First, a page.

“We prefer inflation-linked bonds as we see risks of higher inflation in the medium term,” they said. “On a tactical basis, we keep duration at neutral as unprecedented policy accommodation suppresses yields.”
“Generally speaking, issuers tend to offer additional coupons — a volume premium (Term of the day, explained above) — when they are selling bonds bigger than what they normally sell,” said Ikezaki. An increase in demand for corporate bonds after the Bank of Japan expanded its buying of such debt earlier this year may also encourage companies to sell more notes to pay for M&A, he said.
“Although the government’s liquidity measures helped some companies avoid default by enabling short-term refinancing, they did not significantly support long-dated onshore bond issuance,” explains Chung. “And this reliance on short-term funding paves the way for recurring refinancing needs, raising the default risk for financially weak companies.”
Martyn Davies, Deloitte’s managing director for emerging markets and Africa
“As a rising power, China has very different objectives in Africa than the private bondholders,” said Davies. “I just can’t see how these interests can reconcile.”
Lars Bane, partner at Farallon Capital Europe LLP and member of a group of private creditors holding regular talks with African borrowers
“We and other bondholders have tried very hard to engage with China,” said Bane. “It would certainly be beneficial for everyone to have better lines of communication so that we can all collaborate to work toward solutions, rather than the current silence.”
Ye Yu, an associate research fellow at the Shanghai Institutes for International Studies
“High-level dialogue between the two could have provided a channel for China to communicate with private investors,” Ye said. “China feels that it’s contributing the most to the debt-relief initiative, but it’s still getting blamed for the debt problems abroad.”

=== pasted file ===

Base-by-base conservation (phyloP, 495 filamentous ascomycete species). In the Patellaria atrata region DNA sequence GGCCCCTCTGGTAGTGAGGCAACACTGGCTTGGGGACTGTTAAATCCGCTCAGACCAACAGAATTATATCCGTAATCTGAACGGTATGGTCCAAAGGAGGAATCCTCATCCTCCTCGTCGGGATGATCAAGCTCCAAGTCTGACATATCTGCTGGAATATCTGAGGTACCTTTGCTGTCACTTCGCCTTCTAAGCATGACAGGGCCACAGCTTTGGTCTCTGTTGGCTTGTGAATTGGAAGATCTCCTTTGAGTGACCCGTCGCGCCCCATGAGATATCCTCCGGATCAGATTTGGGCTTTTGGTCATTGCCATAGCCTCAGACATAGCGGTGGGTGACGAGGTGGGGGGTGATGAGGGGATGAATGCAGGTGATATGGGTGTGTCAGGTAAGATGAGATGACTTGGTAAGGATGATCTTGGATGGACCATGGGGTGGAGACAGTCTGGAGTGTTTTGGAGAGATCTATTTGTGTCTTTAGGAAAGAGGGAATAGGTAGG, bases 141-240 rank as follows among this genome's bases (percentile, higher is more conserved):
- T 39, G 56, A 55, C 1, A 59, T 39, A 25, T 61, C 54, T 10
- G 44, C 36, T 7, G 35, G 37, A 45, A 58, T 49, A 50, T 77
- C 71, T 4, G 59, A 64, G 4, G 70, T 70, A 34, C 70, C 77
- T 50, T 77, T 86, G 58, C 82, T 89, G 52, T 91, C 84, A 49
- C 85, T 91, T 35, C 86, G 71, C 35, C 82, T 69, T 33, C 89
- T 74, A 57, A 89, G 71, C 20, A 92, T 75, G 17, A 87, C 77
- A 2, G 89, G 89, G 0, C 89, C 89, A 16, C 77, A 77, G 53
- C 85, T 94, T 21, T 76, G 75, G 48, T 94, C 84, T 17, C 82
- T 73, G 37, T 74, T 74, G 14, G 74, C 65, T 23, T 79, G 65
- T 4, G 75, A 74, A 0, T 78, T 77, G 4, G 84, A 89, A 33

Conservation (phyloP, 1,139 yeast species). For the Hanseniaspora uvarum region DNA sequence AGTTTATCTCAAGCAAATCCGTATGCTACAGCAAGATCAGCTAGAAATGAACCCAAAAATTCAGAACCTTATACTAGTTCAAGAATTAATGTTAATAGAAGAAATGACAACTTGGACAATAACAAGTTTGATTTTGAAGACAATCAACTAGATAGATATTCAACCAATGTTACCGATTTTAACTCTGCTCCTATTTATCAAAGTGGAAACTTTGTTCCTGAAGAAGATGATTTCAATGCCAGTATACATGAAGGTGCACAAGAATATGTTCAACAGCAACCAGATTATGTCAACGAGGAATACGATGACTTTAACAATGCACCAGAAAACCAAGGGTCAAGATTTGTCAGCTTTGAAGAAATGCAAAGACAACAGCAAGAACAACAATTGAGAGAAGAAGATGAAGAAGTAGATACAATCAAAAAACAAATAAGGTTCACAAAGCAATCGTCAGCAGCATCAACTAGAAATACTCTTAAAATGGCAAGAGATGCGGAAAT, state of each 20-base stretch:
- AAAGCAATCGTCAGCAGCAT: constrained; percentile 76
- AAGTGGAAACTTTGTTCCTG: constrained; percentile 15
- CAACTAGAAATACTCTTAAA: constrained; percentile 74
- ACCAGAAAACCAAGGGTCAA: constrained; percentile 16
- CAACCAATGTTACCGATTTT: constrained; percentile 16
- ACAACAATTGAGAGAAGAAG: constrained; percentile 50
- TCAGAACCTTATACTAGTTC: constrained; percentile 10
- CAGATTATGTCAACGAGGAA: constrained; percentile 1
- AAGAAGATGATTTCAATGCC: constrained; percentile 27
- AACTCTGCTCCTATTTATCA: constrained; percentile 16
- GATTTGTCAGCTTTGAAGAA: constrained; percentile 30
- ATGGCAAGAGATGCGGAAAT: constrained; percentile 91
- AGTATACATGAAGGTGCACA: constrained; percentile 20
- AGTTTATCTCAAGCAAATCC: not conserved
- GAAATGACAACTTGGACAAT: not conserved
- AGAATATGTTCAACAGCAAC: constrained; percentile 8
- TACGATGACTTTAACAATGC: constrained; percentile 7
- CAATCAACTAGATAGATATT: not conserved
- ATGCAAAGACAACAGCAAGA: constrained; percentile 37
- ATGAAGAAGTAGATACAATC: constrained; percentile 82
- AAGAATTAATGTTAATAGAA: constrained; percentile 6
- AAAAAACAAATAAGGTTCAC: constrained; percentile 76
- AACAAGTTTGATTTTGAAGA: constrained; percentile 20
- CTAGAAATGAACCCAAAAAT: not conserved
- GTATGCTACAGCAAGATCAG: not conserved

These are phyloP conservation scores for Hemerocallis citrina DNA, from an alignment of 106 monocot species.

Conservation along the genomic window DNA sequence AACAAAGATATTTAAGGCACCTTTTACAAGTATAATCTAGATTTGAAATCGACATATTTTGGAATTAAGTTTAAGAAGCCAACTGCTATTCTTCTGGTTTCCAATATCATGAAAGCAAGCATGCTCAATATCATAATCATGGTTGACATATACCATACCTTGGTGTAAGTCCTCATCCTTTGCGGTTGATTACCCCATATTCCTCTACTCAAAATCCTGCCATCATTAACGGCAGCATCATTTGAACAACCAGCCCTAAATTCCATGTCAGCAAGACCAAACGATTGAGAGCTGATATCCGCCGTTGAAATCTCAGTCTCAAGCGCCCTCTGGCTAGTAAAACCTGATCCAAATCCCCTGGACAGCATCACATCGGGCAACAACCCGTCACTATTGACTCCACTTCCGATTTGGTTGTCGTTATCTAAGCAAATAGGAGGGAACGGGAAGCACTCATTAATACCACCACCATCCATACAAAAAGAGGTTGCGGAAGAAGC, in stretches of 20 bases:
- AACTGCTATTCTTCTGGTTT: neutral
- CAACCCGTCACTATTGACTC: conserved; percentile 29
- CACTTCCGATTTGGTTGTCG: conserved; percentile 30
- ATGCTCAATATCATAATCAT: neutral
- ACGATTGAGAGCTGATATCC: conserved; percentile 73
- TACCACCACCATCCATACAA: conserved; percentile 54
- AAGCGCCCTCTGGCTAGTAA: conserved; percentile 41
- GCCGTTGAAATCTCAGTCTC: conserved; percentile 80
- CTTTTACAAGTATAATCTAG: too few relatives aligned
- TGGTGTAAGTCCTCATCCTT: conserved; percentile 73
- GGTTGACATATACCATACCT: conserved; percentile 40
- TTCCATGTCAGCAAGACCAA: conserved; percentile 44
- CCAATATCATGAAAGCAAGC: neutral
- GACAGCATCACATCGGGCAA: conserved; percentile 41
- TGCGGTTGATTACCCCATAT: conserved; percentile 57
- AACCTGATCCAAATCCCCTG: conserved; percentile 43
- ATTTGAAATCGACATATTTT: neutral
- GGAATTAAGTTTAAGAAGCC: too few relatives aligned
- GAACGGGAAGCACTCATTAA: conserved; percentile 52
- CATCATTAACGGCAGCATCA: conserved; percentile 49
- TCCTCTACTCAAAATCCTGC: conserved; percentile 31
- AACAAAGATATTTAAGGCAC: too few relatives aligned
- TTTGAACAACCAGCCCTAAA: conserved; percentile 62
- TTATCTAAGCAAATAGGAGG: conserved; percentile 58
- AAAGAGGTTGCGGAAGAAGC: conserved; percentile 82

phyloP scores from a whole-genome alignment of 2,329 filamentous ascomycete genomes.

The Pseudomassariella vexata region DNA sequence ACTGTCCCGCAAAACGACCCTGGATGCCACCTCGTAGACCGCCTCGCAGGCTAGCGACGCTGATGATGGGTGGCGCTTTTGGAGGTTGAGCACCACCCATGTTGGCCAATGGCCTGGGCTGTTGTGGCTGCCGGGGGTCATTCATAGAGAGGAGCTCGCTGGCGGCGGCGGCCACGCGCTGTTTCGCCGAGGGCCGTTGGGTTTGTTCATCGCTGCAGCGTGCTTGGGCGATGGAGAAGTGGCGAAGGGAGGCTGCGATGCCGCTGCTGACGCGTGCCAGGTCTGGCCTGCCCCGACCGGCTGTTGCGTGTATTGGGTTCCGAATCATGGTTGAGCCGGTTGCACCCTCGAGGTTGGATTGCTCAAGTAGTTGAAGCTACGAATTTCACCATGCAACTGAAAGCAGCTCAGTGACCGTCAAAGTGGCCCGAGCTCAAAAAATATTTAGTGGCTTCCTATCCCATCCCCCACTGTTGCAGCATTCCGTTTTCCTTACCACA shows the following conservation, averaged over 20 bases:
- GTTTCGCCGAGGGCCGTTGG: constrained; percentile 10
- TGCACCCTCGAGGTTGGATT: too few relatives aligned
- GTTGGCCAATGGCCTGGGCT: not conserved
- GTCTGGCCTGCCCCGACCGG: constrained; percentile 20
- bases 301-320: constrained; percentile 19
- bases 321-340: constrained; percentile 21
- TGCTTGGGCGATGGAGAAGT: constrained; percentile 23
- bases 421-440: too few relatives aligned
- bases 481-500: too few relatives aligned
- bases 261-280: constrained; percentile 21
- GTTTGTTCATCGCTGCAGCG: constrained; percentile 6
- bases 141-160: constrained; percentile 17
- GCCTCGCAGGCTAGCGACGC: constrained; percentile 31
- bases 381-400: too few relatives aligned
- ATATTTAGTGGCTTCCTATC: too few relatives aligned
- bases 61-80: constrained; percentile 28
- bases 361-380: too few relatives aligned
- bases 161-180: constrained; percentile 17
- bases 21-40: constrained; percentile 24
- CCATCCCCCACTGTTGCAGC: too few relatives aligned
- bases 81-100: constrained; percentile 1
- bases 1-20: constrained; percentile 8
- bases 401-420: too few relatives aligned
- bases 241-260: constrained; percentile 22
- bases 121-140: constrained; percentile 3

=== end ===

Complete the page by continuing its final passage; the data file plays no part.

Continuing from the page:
Irmgard Erasmus, economist at NKC African Economics
“China has been used a lender of last resort by countries like Zambia,” said Erasmus. “It’s a delicate game of theory for borrowers because China is a creditor that could help out after the crisis even if you have a bad credit record.”
“If you have a contested election, so two weeks to a month and a half of uncertainty, for sure there’s going to be a lot of noise, for sure there’s going to be volatility. Most likely you’re going to have risk-off playing out and typically risk-off playing out in EM debt.”
“We’re returning to an environment where the dollar most likely over the next ten years is going to be for sale,” he said. “If that happens, you want to have more local. The place to add in EMD (emerging market debt) is in the local space.”
“Our investment in human resources will be based on the rapid growth of the offshore bond market and BOC’s overall development layout,” Hu said. “It is a logical business development.”
“It is quite a natural choice for tech firms to pick international banks to arrange their bond deals, which sponsored their IPO (initial public offering) in the offshore market,” said Hu. “Indeed, as a Chinese bank, we are striving to get more deals from this sector.”
Top Gainers & Losers – 27-Oct-20*